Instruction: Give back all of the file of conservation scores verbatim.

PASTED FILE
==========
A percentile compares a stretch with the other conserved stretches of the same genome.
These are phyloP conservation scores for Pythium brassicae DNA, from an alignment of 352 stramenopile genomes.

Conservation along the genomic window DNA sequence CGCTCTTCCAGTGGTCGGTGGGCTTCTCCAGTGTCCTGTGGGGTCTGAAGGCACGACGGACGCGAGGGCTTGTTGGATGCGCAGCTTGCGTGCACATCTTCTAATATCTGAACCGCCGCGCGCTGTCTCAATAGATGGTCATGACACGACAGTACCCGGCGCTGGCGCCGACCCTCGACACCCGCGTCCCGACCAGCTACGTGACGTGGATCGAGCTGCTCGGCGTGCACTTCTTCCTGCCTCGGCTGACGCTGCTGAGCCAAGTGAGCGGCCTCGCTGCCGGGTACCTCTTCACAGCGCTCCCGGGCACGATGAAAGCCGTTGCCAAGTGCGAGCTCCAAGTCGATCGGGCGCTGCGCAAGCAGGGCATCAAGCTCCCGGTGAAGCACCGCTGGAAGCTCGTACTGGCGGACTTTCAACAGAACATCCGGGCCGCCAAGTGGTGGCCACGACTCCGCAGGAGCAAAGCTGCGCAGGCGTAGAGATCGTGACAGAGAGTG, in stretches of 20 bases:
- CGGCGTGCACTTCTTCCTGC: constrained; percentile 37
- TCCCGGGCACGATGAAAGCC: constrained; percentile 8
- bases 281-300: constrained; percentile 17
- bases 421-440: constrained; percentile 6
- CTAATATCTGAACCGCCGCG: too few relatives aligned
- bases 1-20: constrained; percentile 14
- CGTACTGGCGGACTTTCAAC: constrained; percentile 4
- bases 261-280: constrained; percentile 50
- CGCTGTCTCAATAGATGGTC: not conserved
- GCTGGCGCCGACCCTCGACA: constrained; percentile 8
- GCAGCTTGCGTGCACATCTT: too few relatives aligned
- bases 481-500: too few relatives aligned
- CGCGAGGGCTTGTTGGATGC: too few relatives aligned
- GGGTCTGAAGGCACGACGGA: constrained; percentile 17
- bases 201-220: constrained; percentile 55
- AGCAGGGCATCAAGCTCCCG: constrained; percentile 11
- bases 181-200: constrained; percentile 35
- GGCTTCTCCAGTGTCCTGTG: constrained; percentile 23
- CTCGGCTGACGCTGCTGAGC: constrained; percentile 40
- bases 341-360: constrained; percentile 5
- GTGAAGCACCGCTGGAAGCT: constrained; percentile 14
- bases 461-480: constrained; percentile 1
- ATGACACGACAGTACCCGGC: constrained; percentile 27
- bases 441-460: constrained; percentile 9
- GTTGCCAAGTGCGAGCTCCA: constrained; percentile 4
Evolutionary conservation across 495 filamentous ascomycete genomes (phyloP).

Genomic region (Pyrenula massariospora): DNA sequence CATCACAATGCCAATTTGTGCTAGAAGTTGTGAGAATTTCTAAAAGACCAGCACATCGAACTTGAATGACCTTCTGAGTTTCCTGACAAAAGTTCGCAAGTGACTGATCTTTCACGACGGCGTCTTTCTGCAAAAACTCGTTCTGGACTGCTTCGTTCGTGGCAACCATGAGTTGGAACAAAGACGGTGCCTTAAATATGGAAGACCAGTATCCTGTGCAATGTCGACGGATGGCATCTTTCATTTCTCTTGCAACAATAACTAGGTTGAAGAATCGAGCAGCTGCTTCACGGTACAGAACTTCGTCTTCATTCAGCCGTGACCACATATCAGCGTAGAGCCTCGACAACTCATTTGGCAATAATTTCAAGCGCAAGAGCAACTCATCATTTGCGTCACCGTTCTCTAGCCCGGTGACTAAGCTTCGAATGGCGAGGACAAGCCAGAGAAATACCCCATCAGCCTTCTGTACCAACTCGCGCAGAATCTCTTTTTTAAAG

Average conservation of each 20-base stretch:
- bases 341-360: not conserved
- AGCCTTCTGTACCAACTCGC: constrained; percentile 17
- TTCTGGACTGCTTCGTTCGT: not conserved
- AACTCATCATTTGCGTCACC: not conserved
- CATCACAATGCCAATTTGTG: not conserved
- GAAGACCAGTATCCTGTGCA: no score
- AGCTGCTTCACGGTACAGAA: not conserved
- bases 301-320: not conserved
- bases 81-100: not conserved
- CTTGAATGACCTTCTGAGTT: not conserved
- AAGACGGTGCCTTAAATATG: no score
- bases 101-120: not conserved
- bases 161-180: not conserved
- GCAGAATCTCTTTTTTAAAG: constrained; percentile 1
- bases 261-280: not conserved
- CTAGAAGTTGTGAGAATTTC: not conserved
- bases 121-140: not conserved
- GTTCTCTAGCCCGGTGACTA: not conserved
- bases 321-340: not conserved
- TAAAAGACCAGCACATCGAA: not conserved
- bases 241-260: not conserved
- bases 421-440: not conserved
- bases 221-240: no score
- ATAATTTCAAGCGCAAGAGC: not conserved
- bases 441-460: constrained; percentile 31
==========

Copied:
A percentile compares a stretch with the other conserved stretches of the same genome.
These are phyloP conservation scores for Pythium brassicae DNA, from an alignment of 352 stramenopile genomes.

Conservation along the genomic window DNA sequence CGCTCTTCCAGTGGTCGGTGGGCTTCTCCAGTGTCCTGTGGGGTCTGAAGGCACGACGGACGCGAGGGCTTGTTGGATGCGCAGCTTGCGTGCACATCTTCTAATATCTGAACCGCCGCGCGCTGTCTCAATAGATGGTCATGACACGACAGTACCCGGCGCTGGCGCCGACCCTCGACACCCGCGTCCCGACCAGCTACGTGACGTGGATCGAGCTGCTCGGCGTGCACTTCTTCCTGCCTCGGCTGACGCTGCTGAGCCAAGTGAGCGGCCTCGCTGCCGGGTACCTCTTCACAGCGCTCCCGGGCACGATGAAAGCCGTTGCCAAGTGCGAGCTCCAAGTCGATCGGGCGCTGCGCAAGCAGGGCATCAAGCTCCCGGTGAAGCACCGCTGGAAGCTCGTACTGGCGGACTTTCAACAGAACATCCGGGCCGCCAAGTGGTGGCCACGACTCCGCAGGAGCAAAGCTGCGCAGGCGTAGAGATCGTGACAGAGAGTG, in stretches of 20 bases:
- CGGCGTGCACTTCTTCCTGC: constrained; percentile 37
- TCCCGGGCACGATGAAAGCC: constrained; percentile 8
- bases 281-300: constrained; percentile 17
- bases 421-440: constrained; percentile 6
- CTAATATCTGAACCGCCGCG: too few relatives aligned
- bases 1-20: constrained; percentile 14
- CGTACTGGCGGACTTTCAAC: constrained; percentile 4
- bases 261-280: constrained; percentile 50
- CGCTGTCTCAATAGATGGTC: not conserved
- GCTGGCGCCGACCCTCGACA: constrained; percentile 8
- GCAGCTTGCGTGCACATCTT: too few relatives aligned
- bases 481-500: too few relatives aligned
- CGCGAGGGCTTGTTGGATGC: too few relatives aligned
- GGGTCTGAAGGCACGACGGA: constrained; percentile 17
- bases 201-220: constrained; percentile 55
- AGCAGGGCATCAAGCTCCCG: constrained; percentile 11
- bases 181-200: constrained; percentile 35
- GGCTTCTCCAGTGTCCTGTG: constrained; percentile 23
- CTCGGCTGACGCTGCTGAGC: constrained; percentile 40
- bases 341-360: constrained; percentile 5
- GTGAAGCACCGCTGGAAGCT: constrained; percentile 14
- bases 461-480: constrained; percentile 1
- ATGACACGACAGTACCCGGC: constrained; percentile 27
- bases 441-460: constrained; percentile 9
- GTTGCCAAGTGCGAGCTCCA: constrained; percentile 4
Evolutionary conservation across 495 filamentous ascomycete genomes (phyloP).

Genomic region (Pyrenula massariospora): DNA sequence CATCACAATGCCAATTTGTGCTAGAAGTTGTGAGAATTTCTAAAAGACCAGCACATCGAACTTGAATGACCTTCTGAGTTTCCTGACAAAAGTTCGCAAGTGACTGATCTTTCACGACGGCGTCTTTCTGCAAAAACTCGTTCTGGACTGCTTCGTTCGTGGCAACCATGAGTTGGAACAAAGACGGTGCCTTAAATATGGAAGACCAGTATCCTGTGCAATGTCGACGGATGGCATCTTTCATTTCTCTTGCAACAATAACTAGGTTGAAGAATCGAGCAGCTGCTTCACGGTACAGAACTTCGTCTTCATTCAGCCGTGACCACATATCAGCGTAGAGCCTCGACAACTCATTTGGCAATAATTTCAAGCGCAAGAGCAACTCATCATTTGCGTCACCGTTCTCTAGCCCGGTGACTAAGCTTCGAATGGCGAGGACAAGCCAGAGAAATACCCCATCAGCCTTCTGTACCAACTCGCGCAGAATCTCTTTTTTAAAG

Average conservation of each 20-base stretch:
- bases 341-360: not conserved
- AGCCTTCTGTACCAACTCGC: constrained; percentile 17
- TTCTGGACTGCTTCGTTCGT: not conserved
- AACTCATCATTTGCGTCACC: not conserved
- CATCACAATGCCAATTTGTG: not conserved
- GAAGACCAGTATCCTGTGCA: no score
- AGCTGCTTCACGGTACAGAA: not conserved
- bases 301-320: not conserved
- bases 81-100: not conserved
- CTTGAATGACCTTCTGAGTT: not conserved
- AAGACGGTGCCTTAAATATG: no score
- bases 101-120: not conserved
- bases 161-180: not conserved
- GCAGAATCTCTTTTTTAAAG: constrained; percentile 1
- bases 261-280: not conserved
- CTAGAAGTTGTGAGAATTTC: not conserved
- bases 121-140: not conserved
- GTTCTCTAGCCCGGTGACTA: not conserved
- bases 321-340: not conserved
- TAAAAGACCAGCACATCGAA: not conserved
- bases 241-260: not conserved
- bases 421-440: not conserved
- bases 221-240: no score
- ATAATTTCAAGCGCAAGAGC: not conserved
- bases 441-460: constrained; percentile 31